This is my first ever Aerin Lauder, although I’ve heard only positive things about the collection.  Evening Rose is more than just a rose, although the rose is the star. Firstly, two types of roses have been used: Bulgarian and Rose de Mai. Both are known for their uniquely rich facets and together, this is almost like an extrait strength rose. The roses are framed by a touch of cognac, blackberry, black pepper and incense, and that’s pretty much it. The beauty of this heady, rich rose is in its strength and its simplicity.  It’s mega-rose with a European accent.

  • Molton Brown Russian Leather Shower Gel 30ml (full size £20), together with Scented Tattoos- scented tattoos! These are so much fun. They are temporary skin transfers that contain a stunning Russian leather fragrance. The shower gel gave me two generous and beautifully scented bubble baths, although you can of course, actually use it as shower gel. I always associate Molton Brown with every expensive hotel I’ve stayed in (not many!). Gorgeous.

  • Percy & Reed’s A Walk in the Rain Shine & Fragrance Mist FULL SIZE (Normally £15 and launches in the UK in October).

Living in Britain, walking in the rain is a pretty common occurrence. In fact, I miss it when it doesn’t happen for a while. This light hair mist from Percy & Reed not only leaves a little bit of gloss on your hair, but also gives little wafts as you move your head. The scent is green, fresh and slightly minty.

When your mini photo shoot gets totally invaded.

So, there you have it. My favourite was Elie Saab Girl of Now, although there were none that I disliked. This makes for a wonderful collection, and once again, the beauty of this is that the choice of perfumes were out of my hands. I was taken out of my comfort zone and made to meet new friends.  And Reader, it feels good to have new friends.

PS Bottom photo is entitled Invasion of the Cats.

Over to you

How about you? Have you had a Discovery Box lately? Or have  you tried any of the scents in this one? Do let me know.  I always love to hear from you.

Stockists

You can buy the Fashion, Fabric and Fragrance Discovery Box exclusively from the Perfume Society website, along with several other rather nice Discovery Boxes that I will be putting under Santa’s nose.  I bought mine and this is an honest review.

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Retro Perfecto: 4160 Tuesdays Paris 1948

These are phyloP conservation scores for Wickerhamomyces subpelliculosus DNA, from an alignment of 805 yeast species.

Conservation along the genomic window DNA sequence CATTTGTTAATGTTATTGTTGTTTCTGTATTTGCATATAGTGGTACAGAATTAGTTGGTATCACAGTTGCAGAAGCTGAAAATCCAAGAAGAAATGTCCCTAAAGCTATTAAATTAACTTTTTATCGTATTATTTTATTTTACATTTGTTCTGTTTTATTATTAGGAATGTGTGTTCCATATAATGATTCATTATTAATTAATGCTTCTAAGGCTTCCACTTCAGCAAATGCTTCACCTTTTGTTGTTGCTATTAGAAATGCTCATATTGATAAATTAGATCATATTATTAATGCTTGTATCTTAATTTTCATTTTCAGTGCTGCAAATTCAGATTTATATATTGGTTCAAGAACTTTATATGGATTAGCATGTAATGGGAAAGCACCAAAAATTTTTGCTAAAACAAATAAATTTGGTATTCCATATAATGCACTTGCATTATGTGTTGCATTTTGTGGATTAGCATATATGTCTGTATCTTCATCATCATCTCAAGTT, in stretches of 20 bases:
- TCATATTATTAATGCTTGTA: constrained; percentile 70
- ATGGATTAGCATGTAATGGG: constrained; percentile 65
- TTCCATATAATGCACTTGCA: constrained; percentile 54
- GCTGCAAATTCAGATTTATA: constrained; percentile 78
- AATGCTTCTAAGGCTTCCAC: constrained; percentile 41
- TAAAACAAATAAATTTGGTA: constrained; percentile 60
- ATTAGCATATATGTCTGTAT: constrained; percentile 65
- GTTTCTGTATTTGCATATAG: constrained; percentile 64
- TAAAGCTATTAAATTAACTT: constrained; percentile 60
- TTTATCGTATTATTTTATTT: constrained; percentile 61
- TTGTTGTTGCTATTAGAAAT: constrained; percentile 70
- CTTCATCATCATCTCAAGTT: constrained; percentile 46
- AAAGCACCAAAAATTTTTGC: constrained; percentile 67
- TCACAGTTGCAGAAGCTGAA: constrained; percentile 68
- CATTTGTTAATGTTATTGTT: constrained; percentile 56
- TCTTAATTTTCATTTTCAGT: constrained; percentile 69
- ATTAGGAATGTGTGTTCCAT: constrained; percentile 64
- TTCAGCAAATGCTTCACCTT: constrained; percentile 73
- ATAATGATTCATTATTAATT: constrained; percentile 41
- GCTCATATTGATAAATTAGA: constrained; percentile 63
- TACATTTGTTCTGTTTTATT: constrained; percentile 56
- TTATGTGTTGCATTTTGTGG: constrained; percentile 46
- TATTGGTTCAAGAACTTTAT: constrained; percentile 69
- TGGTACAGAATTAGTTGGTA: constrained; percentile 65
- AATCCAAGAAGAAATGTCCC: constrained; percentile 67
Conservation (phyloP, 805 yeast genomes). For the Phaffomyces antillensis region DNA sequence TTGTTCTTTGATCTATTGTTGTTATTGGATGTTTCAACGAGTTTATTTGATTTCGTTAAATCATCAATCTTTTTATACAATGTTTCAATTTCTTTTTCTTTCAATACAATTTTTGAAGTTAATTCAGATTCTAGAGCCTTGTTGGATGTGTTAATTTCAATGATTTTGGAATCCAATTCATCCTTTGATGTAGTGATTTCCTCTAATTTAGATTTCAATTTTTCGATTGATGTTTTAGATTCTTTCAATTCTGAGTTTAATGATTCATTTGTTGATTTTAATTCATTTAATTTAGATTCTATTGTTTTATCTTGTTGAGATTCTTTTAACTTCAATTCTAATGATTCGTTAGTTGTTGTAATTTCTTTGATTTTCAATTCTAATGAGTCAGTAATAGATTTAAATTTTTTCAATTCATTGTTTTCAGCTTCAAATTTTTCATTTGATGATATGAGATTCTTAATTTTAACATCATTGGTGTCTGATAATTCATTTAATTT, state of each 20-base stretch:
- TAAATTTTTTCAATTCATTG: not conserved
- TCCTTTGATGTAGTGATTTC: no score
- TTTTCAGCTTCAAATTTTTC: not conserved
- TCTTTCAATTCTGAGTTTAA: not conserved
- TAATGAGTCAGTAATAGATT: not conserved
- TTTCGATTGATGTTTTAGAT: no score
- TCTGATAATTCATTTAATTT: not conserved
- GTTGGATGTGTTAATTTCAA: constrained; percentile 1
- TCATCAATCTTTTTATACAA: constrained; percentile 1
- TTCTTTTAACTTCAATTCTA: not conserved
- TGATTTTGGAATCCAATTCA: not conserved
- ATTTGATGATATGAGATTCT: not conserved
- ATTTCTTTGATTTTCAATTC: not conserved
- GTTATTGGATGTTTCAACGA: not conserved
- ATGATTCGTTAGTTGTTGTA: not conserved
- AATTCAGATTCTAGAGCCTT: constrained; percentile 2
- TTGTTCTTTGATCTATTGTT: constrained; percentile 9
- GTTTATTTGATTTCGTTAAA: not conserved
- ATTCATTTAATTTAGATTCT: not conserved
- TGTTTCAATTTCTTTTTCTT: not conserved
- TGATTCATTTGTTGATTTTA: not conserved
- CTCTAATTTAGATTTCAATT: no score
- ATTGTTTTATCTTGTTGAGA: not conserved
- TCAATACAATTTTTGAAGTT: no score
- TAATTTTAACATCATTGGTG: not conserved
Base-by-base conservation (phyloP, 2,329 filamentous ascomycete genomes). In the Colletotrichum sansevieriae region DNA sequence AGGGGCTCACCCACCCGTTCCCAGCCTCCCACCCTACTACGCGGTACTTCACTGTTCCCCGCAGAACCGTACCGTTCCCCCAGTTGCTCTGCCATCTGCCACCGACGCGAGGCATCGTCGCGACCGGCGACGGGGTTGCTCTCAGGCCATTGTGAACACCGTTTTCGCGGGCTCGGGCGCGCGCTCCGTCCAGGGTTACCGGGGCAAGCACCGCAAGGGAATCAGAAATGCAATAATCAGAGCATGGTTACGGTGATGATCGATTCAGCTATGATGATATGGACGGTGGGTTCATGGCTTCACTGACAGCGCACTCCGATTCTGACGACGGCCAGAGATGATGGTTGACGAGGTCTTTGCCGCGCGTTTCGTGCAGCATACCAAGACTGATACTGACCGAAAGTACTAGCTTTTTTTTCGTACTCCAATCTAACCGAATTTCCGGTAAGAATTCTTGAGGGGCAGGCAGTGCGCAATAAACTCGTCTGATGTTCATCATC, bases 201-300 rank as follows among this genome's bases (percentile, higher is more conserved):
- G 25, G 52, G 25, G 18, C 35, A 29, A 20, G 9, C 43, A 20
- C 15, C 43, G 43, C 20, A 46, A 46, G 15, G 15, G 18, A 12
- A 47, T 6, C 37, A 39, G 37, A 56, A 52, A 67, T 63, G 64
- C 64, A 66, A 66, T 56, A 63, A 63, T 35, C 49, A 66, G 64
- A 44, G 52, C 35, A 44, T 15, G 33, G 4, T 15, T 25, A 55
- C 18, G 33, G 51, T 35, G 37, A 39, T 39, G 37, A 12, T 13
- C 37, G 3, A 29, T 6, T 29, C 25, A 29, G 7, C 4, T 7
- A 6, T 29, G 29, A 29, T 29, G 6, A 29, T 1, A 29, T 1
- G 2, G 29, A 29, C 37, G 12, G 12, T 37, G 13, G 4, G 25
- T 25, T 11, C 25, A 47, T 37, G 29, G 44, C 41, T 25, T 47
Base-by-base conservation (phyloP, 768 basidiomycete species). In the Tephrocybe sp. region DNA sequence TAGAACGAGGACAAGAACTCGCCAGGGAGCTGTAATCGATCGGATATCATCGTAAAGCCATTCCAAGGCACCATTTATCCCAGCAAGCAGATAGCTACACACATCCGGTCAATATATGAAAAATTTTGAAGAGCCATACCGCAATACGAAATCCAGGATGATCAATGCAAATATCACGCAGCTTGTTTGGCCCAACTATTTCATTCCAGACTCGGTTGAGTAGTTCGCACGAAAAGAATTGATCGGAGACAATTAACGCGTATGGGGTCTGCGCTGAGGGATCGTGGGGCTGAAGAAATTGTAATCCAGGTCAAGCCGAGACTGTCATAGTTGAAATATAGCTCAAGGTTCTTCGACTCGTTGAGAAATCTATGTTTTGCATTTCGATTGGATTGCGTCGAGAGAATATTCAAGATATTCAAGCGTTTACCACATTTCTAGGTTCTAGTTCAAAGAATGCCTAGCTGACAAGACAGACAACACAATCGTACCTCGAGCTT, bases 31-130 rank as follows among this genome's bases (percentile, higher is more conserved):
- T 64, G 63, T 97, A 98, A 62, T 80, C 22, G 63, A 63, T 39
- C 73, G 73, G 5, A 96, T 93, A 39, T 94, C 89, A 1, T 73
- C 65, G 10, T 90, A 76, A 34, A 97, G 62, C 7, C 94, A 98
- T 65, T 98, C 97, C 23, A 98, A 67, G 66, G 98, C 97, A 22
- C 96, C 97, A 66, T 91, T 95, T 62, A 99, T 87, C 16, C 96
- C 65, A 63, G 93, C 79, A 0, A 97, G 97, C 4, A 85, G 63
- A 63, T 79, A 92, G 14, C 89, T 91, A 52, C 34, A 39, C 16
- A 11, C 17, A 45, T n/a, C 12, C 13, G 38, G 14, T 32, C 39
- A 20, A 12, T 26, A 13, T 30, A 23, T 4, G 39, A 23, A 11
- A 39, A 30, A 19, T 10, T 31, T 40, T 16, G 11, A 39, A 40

I’m a sucker for a good chypre. The greener, the mossier and the older, the better as far as I’m concerned.  Serendipity twinned me with a bottle of Paris 1948 today, and reader, a bit of magic took place. Love was in the air and cupid shot me.

A few years back, I tried Paris 1948 and decided it wasn’t for me. I also tried Lady Rose Lion Monkey Unicorn and decided that wasn’t for me either. However, today I received a full bottle of Paris 1948, and by chance, a sample of Lady Rose Lion Monkey Unicorn, and whaddya know? They don’t half go! One complements the other in the way that Guerlain Apres l’Ondee brings out something new in Frederic Malle L’Eau D’Hiver. (Try it, you’ll see. Thanks Lisa!).

My first impression of Paris 1948 is of fresh cut grass in an aged bottle. Have you ever opened a really old bottle of fragrance that has ambered with age and has that sort of bitter powdery thing going on? That’s what Paris 1948 reminded me of.  To me, the dominant note is, believe it or not, basil.  This is a note that is also really prominent in 4160 Tuesdays Lady Rose Monkey Lion Monkey Unicorn, which is why they seem to go together so well.

 

With my brand new 4160 Tuesdays phone sticker.

Paris 1948 opens with citrus, specifically grapefruit, and peaches. Now, I used to have a problem with peaches until the penny dropped and I realised that many of the Grand Dames of fragrances carry peachy nuances: think Lanvin Arpege and Madame Rochas to name but two.  Once this made sense to me, peaches always gave me a

Photo of Paris in 1948 by Edouard Boubat

friendly sort of retro yoo-hoo when they pop up. They certainly make their presence felt here, and that could be one of the reasons why I didn’t like this first-time round.  The basil has a sweet, herbal thing going on that almost borders on the medicinal, but not quite. The flowers come out after the citrus has calmed down a bit and let them get a word in: roses and orange flower and leathery labdanum.

The base to my nose, at least, is a peachy, mossy (VERY mossy) herby, slightly medicinal chypre.  I’m sorry I can’t make that sound more catchy, but it’s true. Call me an addict. Call me a fan.  This is a permanent fixture.

Jacqueline de Francois “Mademoiselle de Paris” 1948

Stockists: I bought this from 4160 Tuesdays and you can too.  If you buy it before tomorrow afternoon (October 27th 2017) then it’s half price. After that it’s still jolly reasonable. This is not a sponsored post.

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DSH French Lily: Happiness is a perfect flower

A lily from my very own garden.